internal communication quotes Posts

Tips to Communicate to a Global Audience

I was on a conference call with a client’s communications team a couple of weeks ago. We discussed a variety of assignments that needed to be done and began to discuss deadlines when one of the participants who happened to be in Salt Lake City said, “Excuse me, but am I the only one here who plans to celebrate Thanksgiving with their family?” A few embarrassed voices from Canada said “Oh my, we forgot. We celebrated our Thanksgiving two and a half months ago and we weren’t thinking.”

Add that one to the list of cultural considerations to look out for when communicating to with a global workforce. About four years ago, I posted 10 Tips to Communicate with a Global Workforce. Well, make that 11 tips. The rest of the list is below.

Happy Holidays everyone!

Cultural Differences to Watch Out for in Global Communications

  1. Colloquialisms, idioms and humor don’t translate well. Avoid them.
  2. Weights and measures are expressed in metric units in most of the world.
  3. Currencies vary in different parts of the world. If you’re writing about U.S. dollars, be sure to designate accordingly.
  4. The seasons are opposite between the north and south equators. Summer in Colorado is ski season in Tasmania.
  5. In many parts of the worlds, date formats are written with the day first followed by the month and year.
  6. Make sure your language translation service is familiar with the host country you are targeting. For instance, the Spanish spoken in Mexico is not the same as the Spanish spoken in Chile.
  7. Your translation service may be familiar with the language spoken in the country you are targeting but likely isn’t familiar with the terms used in your industry in that language. Have an employee in the host country you are targeting check all copy before posting.
  8. Text translated from English to another language likely will not take up the same amount of space. For instance, English text translated to Spanish is about a third longer.
  9. Contractions and possessives are confusing in some countries. Choose “cannot” instead of “can’t,” and rewrite sentences to say “the book that belongs to Joe” instead of “Joe’s book.”
  10. Language differences are just scratching the surface. Cultural differences are far more important.

There is much more to communicating to a global audience than just these tips, but following them, being respectful of cultures and seeking to understand your international audiences will get you headed in the right direction.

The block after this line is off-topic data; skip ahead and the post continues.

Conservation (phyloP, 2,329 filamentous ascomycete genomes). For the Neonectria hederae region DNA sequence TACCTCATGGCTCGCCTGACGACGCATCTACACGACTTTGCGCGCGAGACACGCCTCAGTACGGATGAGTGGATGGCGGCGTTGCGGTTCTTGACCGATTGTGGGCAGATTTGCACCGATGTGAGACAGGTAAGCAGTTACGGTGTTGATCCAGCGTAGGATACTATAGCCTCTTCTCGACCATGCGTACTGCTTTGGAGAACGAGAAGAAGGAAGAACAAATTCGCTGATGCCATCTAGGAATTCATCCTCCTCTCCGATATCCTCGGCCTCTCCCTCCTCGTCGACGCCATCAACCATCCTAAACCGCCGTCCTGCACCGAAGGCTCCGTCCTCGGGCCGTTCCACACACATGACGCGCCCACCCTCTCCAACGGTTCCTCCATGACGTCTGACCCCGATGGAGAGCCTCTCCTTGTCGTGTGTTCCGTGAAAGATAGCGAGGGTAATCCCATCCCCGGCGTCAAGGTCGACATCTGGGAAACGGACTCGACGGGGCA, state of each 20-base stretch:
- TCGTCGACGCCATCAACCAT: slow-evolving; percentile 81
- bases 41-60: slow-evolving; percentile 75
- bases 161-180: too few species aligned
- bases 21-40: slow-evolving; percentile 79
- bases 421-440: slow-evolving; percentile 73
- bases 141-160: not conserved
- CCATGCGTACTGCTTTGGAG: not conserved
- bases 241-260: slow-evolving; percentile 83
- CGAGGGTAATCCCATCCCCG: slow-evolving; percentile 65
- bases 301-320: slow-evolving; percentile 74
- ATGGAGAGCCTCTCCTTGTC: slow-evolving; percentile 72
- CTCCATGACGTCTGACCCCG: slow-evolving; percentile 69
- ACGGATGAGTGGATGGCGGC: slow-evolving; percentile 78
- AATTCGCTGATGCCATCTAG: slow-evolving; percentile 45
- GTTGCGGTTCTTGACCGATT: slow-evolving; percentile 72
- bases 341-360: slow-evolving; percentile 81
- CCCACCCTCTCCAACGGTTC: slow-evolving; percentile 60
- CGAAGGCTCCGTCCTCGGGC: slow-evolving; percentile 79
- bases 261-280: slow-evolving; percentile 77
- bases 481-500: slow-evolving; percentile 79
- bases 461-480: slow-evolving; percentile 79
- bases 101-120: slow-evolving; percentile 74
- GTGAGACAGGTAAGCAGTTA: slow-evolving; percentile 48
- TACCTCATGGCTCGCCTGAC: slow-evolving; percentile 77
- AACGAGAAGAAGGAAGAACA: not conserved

What tips would you add?

 

 

Sprinkle Similes into Your Business Writing

Paul Barton Communications business writing

By Barbara McNichol
Guest Blogger

Teaching a weekly fitness class—like writing weekly business messages— can get repetitious. A good instructor motivates action while guiding people in their exercises. My instructor likes to interject colorful similes to keep us going. And I suspect it’s also her way of staying sharp and engaged, too.

Here’s an example of her colorful use of language. Describing what not to do while on all fours, she said, “Think of an overburdened mule in a spaghetti Western movie and don’t slump your back like that.” Later, while on our tummies, she told us to lift our arms “like you’re jumping out of an airplane.” Great visual!

Her imagery boosts our enjoyment and helps make the point of the exercise stick. And what’s good for fitness is also good for your writing. Sprinkle similes and other figures of speech into your prose so readers can visualize your point more easily.

Examples from a fitness class:

“Drop your head to your shoulder like it’s a 10-pound bowling ball.”

“Flatten your back like you could put a tray of food on it.”

For over 50s who remember typewriters: “Shift your ribs to the side like the carriage on a typewriter.”

Example from a book:

This excerpt is from Martha Beck’s Finding Your Own North Star. I recommend Martha’s books for the sheer delight of seeing how she applies similes, metaphors, and other figures of speech to her points and stories.

If you’re planning to wait for them [your family] to locate your true path, draw you a careful map, pack you a lunch, and drive you to your North Star, you might want to take up needlework. I hear it passes the time.

Similes lead to smiles. Use them in your business writing whenever you can!

ABOUT OUT GUEST BLOGGER

Phoenix Public Speaking Barbara McNicholOn a crusade to boost the quality of business writing, Barbara McNichol conducts Writing Essentials WordShops and edits nonfiction books. Over the past 24 years, she has placed more than 350 books on her editor’s “trophy shelf.” She is the author of Word Trippers: Your Ultimate Source for Choosing the Right Word When It Really Matters.

On an ongoing basis, you’ll gain valuable writing tips by requesting her free monthly ezine Add Power to Your Pen and subscribing to her Word Trippers Tips program (details at www.WordTrippers.com).

Feel free to contact Barbara at 520-615-7910 or editor@BarbaraMcNichol.com and connect on LinkedIn, Facebook, Twitter, and Instagram.